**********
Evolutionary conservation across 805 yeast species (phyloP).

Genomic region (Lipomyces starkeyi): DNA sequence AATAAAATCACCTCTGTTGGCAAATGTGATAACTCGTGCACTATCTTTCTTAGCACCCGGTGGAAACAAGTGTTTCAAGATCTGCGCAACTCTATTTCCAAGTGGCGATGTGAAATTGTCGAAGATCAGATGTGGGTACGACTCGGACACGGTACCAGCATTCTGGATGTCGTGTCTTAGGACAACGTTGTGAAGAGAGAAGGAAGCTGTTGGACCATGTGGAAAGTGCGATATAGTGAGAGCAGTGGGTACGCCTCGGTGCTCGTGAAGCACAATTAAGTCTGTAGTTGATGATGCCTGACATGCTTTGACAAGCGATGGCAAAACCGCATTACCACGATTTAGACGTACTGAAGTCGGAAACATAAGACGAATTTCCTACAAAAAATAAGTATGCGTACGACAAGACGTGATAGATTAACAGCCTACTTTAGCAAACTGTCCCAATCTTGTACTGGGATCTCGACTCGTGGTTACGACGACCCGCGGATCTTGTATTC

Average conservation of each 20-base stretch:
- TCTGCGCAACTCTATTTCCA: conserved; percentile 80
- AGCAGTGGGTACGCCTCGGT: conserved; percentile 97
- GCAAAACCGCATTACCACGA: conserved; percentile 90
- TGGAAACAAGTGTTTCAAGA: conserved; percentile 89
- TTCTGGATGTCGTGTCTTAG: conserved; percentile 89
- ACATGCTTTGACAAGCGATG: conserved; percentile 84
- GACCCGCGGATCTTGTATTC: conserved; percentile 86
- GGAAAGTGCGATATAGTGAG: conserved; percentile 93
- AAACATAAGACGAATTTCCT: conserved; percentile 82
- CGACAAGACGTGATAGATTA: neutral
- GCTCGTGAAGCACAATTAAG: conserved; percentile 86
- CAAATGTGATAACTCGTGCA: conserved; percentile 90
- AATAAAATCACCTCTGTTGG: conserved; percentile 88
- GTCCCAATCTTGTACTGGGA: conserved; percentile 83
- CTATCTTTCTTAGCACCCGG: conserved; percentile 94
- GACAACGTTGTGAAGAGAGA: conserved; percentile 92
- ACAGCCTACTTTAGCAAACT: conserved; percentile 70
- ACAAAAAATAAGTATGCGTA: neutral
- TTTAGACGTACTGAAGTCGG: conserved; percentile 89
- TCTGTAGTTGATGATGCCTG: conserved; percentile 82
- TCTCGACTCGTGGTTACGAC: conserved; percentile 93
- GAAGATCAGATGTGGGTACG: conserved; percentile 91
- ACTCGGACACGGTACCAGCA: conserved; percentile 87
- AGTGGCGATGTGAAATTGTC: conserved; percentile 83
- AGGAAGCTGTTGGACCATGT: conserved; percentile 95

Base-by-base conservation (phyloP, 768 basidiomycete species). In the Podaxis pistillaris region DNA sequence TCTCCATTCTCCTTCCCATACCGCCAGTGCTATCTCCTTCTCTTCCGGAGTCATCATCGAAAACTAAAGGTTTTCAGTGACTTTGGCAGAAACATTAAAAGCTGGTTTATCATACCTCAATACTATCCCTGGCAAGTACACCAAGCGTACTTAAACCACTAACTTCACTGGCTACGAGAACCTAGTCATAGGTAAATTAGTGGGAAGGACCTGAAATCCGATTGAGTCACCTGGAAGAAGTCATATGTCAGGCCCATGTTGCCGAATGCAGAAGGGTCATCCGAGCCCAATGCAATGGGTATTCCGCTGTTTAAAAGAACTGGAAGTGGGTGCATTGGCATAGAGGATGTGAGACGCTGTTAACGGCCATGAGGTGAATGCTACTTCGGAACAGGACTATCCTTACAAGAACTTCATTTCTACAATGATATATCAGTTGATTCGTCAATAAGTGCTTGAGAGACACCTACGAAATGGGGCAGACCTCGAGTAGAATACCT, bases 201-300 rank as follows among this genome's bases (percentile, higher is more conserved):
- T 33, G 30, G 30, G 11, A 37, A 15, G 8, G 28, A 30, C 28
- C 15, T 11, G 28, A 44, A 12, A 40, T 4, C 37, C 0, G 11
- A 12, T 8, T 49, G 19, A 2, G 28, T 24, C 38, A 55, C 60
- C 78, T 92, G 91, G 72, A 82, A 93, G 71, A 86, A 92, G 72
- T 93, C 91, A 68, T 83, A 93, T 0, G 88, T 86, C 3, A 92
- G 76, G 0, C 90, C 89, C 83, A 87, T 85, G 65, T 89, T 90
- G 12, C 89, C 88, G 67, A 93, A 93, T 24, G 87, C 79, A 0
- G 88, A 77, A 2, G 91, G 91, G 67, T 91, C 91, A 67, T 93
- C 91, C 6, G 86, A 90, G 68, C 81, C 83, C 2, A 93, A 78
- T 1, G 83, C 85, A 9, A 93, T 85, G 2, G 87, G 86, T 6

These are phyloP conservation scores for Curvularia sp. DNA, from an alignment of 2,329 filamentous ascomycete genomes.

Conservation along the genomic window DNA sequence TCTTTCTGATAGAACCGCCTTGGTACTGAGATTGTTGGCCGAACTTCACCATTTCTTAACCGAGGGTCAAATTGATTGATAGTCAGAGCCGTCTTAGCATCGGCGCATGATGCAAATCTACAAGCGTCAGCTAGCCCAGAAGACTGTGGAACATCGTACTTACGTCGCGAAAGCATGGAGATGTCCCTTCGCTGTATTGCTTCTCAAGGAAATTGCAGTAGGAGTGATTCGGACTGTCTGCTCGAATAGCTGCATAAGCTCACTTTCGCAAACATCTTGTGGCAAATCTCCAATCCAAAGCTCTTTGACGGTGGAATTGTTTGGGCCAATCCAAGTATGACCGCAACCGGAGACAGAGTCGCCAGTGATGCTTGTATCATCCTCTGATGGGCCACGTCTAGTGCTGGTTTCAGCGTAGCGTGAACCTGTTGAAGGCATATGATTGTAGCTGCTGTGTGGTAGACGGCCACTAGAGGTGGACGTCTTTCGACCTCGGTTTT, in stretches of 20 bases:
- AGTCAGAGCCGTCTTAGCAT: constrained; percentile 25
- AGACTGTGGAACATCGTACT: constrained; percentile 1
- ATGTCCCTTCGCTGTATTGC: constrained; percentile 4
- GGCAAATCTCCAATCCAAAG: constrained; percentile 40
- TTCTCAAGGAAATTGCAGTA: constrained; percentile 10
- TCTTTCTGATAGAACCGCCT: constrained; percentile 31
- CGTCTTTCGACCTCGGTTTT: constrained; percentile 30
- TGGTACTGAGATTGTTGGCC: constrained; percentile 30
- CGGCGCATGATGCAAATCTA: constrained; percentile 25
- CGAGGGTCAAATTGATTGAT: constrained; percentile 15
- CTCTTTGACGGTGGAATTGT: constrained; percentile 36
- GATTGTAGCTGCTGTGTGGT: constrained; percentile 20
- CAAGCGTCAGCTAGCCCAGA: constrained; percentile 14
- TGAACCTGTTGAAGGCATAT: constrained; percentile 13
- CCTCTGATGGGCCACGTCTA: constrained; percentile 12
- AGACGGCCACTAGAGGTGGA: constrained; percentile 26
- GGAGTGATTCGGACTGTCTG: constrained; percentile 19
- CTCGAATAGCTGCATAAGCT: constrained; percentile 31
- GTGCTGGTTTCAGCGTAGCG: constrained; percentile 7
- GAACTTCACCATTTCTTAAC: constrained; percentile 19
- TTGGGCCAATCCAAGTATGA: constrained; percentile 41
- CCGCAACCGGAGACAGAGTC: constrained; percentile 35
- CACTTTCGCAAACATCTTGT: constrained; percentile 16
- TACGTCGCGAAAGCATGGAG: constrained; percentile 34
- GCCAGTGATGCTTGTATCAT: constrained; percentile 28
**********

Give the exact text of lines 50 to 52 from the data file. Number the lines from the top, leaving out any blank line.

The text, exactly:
- CGGCGCATGATGCAAATCTA: constrained; percentile 25
- CGAGGGTCAAATTGATTGAT: constrained; percentile 15
- CTCTTTGACGGTGGAATTGT: constrained; percentile 36